Lives and works in Los Angeles
Find in this post:
1/ “Lester MONZON: “This is pure painting!” by Beatrice Chassepot,
2/ Interview of the Artist
“Lester MONZON: “This is pure painting!”by Beatrice Chassepot
In his recent exhibition, at Kinkead Gallery (Culver City), Painter Lester Monzon shows no more than9 small paintings harmoniously spread out along the walls. At first glance you see a dance of colors and geometrics that make the paintings stand out the white wall of the gallery. These times it is more usual to see abstract in huge size “Museum format”. Here, the size is almost the same for all paintings: Small. It forces you to go to meet the paintings to know them better. You go naturally to the more colorful one, and start to look at it with attention. The relationship with the Artwork begins.
You see first a grid painted on the canvas. It might be simple horizontal grid or a grid drawn on the cross. The grids make squares that are painted (handmade, not printed or not a predefined and filled pattern) all differently but in the same tone.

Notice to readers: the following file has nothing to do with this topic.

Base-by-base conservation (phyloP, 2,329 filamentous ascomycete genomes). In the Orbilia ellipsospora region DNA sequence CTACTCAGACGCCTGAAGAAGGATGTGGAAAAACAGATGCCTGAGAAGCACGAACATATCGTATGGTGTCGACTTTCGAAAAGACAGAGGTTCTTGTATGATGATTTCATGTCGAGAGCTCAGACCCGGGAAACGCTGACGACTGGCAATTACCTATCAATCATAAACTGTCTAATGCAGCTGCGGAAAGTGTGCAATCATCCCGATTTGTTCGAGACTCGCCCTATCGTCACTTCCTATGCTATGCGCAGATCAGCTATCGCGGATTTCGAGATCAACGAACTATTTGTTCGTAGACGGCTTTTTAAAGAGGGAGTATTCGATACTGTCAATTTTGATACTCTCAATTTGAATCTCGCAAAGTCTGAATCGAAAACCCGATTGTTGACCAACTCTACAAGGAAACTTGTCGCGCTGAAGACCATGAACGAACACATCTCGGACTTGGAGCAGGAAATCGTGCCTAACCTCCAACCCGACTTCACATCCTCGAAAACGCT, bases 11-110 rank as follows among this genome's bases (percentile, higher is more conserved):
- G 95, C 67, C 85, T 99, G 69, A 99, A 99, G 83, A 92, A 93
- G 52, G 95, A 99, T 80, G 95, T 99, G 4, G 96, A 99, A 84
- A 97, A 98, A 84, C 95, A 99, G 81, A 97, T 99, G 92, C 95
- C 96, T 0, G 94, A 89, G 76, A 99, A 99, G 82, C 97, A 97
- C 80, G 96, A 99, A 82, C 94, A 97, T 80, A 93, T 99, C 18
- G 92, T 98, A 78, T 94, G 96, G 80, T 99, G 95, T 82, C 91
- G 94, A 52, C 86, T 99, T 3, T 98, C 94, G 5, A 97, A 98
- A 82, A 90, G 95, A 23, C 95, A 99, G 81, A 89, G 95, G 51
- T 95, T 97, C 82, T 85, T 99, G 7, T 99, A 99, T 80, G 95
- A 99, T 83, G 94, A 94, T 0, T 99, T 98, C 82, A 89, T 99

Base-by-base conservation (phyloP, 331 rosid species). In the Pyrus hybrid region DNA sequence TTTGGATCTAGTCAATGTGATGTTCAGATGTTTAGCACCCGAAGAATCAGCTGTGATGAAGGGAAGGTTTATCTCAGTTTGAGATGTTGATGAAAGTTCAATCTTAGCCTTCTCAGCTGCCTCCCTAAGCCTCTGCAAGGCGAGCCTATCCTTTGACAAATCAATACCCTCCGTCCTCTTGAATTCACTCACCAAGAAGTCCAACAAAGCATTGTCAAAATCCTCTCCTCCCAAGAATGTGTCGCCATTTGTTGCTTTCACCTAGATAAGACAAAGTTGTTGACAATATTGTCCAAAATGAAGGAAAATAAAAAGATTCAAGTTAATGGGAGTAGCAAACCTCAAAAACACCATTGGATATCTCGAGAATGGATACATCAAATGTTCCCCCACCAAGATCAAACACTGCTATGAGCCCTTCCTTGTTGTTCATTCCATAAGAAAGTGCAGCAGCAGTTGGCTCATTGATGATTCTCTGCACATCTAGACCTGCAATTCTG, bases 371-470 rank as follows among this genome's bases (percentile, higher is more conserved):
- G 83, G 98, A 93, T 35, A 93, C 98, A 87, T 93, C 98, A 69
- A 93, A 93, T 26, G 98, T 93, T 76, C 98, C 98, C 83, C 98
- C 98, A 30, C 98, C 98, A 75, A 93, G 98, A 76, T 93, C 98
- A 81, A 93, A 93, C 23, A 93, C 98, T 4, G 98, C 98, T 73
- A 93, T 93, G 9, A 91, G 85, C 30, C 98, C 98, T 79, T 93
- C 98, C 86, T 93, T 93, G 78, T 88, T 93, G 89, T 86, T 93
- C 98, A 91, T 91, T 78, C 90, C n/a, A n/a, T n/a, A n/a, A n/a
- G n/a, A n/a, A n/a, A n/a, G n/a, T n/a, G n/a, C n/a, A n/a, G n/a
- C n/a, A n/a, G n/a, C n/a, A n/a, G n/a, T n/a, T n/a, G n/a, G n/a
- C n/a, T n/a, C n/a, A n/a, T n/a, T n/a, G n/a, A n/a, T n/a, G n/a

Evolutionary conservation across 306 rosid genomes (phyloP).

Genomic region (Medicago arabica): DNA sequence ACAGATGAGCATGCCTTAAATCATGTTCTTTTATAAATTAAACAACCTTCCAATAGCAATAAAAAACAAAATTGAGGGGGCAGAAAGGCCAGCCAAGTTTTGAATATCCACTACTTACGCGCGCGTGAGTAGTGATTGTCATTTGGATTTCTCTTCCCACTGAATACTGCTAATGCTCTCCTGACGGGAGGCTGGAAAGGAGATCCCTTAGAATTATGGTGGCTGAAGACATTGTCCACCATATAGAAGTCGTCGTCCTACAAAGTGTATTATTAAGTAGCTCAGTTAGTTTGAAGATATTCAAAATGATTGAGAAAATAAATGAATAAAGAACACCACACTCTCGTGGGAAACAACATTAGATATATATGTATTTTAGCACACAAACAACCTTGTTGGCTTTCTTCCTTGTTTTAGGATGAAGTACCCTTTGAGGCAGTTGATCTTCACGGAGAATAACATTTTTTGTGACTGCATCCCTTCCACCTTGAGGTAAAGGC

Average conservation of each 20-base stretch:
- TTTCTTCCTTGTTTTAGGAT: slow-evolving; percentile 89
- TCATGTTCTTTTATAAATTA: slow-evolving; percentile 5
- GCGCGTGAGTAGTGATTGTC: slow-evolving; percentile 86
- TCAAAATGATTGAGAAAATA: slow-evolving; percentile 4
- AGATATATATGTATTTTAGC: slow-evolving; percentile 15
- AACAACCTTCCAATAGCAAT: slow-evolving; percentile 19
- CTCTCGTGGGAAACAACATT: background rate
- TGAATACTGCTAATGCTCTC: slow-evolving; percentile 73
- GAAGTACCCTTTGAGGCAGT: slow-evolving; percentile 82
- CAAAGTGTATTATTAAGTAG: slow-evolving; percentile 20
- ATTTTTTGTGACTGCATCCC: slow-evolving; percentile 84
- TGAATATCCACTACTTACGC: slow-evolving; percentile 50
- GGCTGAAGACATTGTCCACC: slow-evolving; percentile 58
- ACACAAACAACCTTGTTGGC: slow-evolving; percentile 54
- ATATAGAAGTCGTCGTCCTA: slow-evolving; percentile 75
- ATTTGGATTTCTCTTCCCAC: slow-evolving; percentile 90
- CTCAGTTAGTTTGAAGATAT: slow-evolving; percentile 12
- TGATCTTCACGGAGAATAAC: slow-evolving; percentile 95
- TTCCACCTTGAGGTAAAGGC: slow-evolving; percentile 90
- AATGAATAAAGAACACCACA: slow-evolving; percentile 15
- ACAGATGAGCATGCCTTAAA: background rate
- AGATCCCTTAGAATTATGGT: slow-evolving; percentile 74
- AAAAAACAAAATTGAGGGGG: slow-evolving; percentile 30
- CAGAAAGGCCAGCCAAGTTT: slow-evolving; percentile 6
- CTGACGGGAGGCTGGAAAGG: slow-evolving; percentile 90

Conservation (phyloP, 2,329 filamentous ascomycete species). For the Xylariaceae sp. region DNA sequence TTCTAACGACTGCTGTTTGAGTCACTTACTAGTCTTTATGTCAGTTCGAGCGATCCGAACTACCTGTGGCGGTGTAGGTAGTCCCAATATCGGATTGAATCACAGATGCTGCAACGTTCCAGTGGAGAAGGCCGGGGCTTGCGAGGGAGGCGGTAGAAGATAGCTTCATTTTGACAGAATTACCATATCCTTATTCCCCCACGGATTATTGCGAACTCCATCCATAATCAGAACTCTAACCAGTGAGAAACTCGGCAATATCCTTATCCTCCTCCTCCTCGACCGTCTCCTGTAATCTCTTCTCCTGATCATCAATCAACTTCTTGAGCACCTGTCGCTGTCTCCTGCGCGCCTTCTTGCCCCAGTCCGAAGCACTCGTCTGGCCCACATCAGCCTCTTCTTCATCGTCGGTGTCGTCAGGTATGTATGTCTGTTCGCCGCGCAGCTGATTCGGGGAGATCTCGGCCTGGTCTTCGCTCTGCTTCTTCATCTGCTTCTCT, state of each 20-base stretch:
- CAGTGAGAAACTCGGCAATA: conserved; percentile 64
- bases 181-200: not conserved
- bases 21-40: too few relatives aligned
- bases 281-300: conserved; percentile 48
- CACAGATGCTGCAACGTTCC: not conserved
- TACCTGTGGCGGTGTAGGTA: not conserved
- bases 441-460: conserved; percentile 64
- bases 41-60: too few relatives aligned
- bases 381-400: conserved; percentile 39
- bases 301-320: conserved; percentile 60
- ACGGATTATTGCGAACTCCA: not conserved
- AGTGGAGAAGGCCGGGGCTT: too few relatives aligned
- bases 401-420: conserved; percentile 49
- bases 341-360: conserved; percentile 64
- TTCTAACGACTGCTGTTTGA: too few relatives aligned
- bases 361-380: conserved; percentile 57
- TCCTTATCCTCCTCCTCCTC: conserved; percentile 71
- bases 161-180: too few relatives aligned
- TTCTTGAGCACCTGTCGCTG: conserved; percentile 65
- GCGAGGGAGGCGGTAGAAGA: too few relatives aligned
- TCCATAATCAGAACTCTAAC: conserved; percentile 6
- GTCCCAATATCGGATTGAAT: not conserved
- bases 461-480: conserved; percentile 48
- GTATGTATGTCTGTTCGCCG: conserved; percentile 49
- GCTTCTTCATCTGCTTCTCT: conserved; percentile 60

Immediately you see another coat of painting on the canvas, like a stain made by accident. But, this is not an accident.
Actually, two paintings live together on the same canvas.
You understand that what you see in front of you in a 100% work of painting, this is not about some topic or other concern.
You are facing a kind of conversation between two “genres”: The geometrical background spreads the whole canvas and an Alien, like a virus, appears on it. It is a gesture, strong, thick and quickly painted. You have seen that kind of thick and fast brushstroke in the Asian art and Expressionist movement whereas the grids recall you Constructivism, Supremativism for which time and calculations were dominant.
Those paintings in front of me – because they are small, because the pattern of the background has no beginning and no end and because there are two paintings in one – are like a piece of bigger part, I guess they are telling us something related to the History of Art.
The long History of Painting is made of painters who, after having digested a technique from the eldest Masters, have surpassed it, and them, by breaking rules and codes creating another way of painting. The most popular example is the Cubism that came to break the rules of Impressionism.